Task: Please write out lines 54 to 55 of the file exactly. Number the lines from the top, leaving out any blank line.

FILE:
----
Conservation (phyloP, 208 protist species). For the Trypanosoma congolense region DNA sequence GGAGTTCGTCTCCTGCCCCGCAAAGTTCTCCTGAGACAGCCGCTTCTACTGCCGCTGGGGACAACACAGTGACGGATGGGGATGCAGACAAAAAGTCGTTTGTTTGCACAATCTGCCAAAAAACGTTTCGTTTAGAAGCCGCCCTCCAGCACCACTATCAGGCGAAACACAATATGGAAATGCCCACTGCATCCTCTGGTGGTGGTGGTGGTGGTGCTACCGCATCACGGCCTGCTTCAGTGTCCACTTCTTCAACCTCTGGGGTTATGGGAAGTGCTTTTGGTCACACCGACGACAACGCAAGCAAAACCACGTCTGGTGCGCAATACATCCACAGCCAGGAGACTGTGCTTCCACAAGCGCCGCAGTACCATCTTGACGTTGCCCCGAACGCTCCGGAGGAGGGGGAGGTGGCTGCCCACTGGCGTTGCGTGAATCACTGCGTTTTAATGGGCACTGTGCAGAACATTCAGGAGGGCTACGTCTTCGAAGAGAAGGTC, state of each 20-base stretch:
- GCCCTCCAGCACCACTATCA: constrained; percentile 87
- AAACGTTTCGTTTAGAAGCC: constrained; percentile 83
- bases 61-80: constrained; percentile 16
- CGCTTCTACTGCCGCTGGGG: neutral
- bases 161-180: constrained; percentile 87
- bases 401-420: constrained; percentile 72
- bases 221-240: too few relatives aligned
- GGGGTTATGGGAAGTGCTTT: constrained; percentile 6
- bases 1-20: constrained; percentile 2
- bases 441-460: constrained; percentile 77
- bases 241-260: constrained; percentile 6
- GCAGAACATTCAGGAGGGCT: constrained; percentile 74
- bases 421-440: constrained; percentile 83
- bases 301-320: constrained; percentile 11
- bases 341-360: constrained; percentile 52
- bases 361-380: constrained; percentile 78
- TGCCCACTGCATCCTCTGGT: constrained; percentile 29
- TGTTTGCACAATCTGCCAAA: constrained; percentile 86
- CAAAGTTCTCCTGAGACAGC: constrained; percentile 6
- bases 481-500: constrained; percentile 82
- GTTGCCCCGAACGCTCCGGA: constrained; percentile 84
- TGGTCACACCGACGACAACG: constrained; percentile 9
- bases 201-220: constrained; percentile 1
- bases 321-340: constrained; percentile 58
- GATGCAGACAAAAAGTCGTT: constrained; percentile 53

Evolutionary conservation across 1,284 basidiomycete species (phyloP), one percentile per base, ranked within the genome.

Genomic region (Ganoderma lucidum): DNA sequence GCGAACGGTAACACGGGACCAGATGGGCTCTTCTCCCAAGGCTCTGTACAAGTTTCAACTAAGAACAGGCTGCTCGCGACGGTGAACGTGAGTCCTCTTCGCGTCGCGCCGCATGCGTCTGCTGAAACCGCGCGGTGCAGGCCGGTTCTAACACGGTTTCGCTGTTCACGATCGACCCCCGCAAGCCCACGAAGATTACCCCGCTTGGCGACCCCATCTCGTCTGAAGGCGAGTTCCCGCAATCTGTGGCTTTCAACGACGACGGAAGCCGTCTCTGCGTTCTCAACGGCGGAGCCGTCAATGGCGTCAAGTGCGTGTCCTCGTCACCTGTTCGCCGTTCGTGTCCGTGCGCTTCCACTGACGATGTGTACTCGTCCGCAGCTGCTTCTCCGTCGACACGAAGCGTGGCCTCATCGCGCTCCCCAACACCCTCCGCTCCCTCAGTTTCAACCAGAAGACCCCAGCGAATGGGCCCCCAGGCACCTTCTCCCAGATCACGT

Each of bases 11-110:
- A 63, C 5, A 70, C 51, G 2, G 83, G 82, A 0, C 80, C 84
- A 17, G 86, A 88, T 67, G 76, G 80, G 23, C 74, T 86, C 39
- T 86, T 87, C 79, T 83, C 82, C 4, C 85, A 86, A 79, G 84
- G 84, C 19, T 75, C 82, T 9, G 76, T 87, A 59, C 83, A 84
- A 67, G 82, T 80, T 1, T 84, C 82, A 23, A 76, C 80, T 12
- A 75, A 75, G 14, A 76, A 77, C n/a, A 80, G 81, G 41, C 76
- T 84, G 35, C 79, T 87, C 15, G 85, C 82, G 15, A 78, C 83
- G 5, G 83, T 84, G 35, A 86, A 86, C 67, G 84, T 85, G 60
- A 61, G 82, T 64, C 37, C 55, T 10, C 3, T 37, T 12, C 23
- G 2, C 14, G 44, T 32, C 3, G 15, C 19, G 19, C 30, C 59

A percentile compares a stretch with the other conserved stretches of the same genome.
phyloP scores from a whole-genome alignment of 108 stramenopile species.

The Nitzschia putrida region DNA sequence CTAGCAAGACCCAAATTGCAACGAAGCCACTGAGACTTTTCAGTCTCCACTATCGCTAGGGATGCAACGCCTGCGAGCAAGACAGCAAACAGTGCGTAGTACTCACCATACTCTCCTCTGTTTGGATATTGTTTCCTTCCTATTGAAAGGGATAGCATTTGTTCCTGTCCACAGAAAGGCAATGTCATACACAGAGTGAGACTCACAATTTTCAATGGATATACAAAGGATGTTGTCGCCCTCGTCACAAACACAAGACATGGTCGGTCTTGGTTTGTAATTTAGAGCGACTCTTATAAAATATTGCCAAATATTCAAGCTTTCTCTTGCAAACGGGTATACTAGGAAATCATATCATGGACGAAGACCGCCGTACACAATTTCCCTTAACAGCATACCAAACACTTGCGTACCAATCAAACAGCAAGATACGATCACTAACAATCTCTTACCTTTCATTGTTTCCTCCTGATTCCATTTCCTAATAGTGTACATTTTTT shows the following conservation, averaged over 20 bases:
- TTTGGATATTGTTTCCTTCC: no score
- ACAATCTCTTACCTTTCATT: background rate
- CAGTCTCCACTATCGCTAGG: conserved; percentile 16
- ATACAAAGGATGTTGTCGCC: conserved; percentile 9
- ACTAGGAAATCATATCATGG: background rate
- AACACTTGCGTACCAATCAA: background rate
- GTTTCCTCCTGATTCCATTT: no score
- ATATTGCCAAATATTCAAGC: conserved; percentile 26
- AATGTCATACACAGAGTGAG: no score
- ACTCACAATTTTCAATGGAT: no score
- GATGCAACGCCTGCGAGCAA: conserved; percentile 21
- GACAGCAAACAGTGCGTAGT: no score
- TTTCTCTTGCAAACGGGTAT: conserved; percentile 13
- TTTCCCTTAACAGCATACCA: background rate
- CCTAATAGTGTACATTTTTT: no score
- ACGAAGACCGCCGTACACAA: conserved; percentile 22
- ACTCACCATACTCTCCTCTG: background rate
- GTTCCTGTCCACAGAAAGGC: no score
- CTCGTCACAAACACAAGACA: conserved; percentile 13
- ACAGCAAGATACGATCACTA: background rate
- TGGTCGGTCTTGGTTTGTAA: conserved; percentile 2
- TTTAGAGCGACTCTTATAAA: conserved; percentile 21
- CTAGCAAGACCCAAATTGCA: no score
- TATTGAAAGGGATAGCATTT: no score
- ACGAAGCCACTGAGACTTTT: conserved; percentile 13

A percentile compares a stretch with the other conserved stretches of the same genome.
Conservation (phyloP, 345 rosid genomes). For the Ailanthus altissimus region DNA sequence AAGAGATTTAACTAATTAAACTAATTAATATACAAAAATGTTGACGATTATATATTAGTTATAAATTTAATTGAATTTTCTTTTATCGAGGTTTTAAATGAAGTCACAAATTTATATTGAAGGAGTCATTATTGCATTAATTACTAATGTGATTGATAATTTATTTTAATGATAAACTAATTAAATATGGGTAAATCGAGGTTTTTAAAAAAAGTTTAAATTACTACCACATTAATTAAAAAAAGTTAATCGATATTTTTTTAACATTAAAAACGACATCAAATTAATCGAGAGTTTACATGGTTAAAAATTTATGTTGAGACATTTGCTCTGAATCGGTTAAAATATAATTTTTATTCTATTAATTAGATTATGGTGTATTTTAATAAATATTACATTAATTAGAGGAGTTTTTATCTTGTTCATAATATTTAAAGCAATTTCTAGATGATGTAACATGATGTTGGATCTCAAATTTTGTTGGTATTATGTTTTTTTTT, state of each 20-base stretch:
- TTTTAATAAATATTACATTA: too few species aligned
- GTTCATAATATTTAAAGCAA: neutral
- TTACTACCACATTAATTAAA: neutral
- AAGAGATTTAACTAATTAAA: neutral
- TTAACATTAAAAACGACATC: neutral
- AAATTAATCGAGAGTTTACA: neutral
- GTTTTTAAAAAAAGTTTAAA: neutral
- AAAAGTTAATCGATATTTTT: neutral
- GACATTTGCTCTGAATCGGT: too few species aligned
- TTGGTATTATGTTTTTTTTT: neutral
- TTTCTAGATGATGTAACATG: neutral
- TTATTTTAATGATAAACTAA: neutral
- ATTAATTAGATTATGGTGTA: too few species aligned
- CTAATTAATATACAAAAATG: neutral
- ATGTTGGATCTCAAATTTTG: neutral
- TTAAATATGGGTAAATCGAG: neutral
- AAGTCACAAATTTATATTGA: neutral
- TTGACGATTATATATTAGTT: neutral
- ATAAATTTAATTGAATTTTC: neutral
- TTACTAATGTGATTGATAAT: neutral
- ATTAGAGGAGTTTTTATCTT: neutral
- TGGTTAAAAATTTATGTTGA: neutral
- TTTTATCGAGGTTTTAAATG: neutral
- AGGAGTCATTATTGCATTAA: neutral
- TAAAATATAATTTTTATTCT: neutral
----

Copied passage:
- GACAGCAAACAGTGCGTAGT: no score
- TTTCTCTTGCAAACGGGTAT: conserved; percentile 13